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Sunday, January 16, 2011

AVATAR (2009) - REVIEW



Now here's a movie that's been talked to Pandora and back. The only way you might have missed this one is if you either live under a rock, or somewhere beyond this galaxy. I'm not about to proclaim it as the new "Citizen Kane", but, I am going to be fair and say that when it comes to epic cinematic spectacle, James Cameron definitely knows his business, and his latest behemoth is no exception. 

I'm sure the story is familiar even to those who haven't seen the movie yet, unlikely as it may be, so I won't go into details. A paraplegic marine is enlisted in the Avatar program after his twin brother dies. Arriving on the alien planet of Pandora, he must transfer his self to a genetically engineered alien body and make contact with the natives, the Na'vi (appropriately named) and convince them to evacuate their homeland so an evil mining corporation can move in and start drilling. The more he learns about the Na'vi culture, the more he learns to respect the environment which inevitably leads to his siding with the Na'vi against the human invaders.

What "Avatar" does really well is entertain and astonish. Indeed the visuals are unprecedented. Not because of the 3D technology, but because of how the entire world of Pandora is designed and presented before our eyes. There are spectacular otherworldly vistas throughout, each and every one, postcard material. Lush vegetation, fascinating creatures, amazing landscapes, all revealed with a sense of wonder that is literarly infectious. You would have to be made out of stone to not be in awe at what unfolds onscreen, and that's what makes "Avatar" an unforgettable adventure. Never mind visual effects and animation, there's just so much beauty on Pandora that you forget it's not real.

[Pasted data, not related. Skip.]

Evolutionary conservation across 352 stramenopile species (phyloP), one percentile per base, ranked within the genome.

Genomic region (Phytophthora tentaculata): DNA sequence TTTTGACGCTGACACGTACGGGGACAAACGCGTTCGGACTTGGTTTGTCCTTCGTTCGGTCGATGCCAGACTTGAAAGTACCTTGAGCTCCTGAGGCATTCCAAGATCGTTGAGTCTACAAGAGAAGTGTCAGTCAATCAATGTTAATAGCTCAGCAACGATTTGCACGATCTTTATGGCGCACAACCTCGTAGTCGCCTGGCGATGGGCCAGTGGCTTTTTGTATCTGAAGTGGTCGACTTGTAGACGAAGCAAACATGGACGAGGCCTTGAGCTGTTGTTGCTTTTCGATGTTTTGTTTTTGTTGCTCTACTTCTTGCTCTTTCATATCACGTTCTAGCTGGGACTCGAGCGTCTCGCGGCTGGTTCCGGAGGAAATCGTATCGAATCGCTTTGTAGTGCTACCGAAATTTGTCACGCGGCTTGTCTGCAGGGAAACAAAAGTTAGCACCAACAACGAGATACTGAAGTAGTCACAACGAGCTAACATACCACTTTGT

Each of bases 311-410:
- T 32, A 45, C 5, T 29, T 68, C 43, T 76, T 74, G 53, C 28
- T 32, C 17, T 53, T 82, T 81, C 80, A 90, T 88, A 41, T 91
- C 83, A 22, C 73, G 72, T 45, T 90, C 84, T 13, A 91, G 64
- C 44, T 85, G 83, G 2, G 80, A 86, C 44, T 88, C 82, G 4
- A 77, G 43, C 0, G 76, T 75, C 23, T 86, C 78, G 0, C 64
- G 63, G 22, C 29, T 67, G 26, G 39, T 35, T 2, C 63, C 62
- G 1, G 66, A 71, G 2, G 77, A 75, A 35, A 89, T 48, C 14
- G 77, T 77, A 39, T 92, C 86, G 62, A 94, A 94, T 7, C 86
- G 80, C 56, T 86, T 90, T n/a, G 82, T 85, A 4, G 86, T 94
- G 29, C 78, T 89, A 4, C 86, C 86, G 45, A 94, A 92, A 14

The major drawback of the plot is that  it feels as if the scripts from "Dancing with Wolves" or "The Last Samurai" were at some point used as  for a first draft, then rewritten to fit the Sci-Fi bill (the Na'vi even resemble Native Americans, only oversized and blue). Plus a lot of stuff gets recycled from previous other sources. There's the mix of greedy corporations and the military that Cameron seems to love in his movies. The mechanized armored suits seem teleported straight from "Aliens", or "The Matrix". Not to mention the theme of love beyond race and social status that "Titanic" made so popular in the modern movie industry. If you're not a fan of James Cameron and are looking for any excuse to pick on him, these might be valid arguments. However, in the movie's defense, the ideas blend well, creating a modern sci-fi/fantasy tale that has just enough consistency to support all the fancy visual effects. So, what James Cameron has created is not necessarily ground-breaking, but certainly fascinating edge-of-your seat entertainment. It's one of the biggest blockbusters ever made (not to mention the highest grossing ever, thanks to 3D theater tickets) and has raised the expectations for every other mega-budget cinematic adventure out there.

The eco-friendly message of the movie is perhaps laid a bit thick at times. It made me feel like being rubbed in the face with tree bark just to make a point, but in the end the focus is on epic visuals and action, not grand statements. It also aims for some deeper understanding of life, but there's not much room for that once the bullets and missiles start flying. And when that happens, particularly during the final showdown between the Na'vi and the Marines, that's when Cameron is really in his element. So chase the clunky dialogue and forced metaphors away from your mind and just let yourself get carried away by what happens onscreen.

20th Century Fox has recently released an Extended Collector's Edition on DVD and Blu-Ray. As a whole, the package is OK, and it certainly makes for an awesome gift. The 16 extra minutes of never-before-seen footage are not quite remarkable and only about half of that extra time was actually worth being reinserted. The extra features are decent, but all this could have been done at the time of the first home video release, instead of greedily attempting to squeeze more money out of it.




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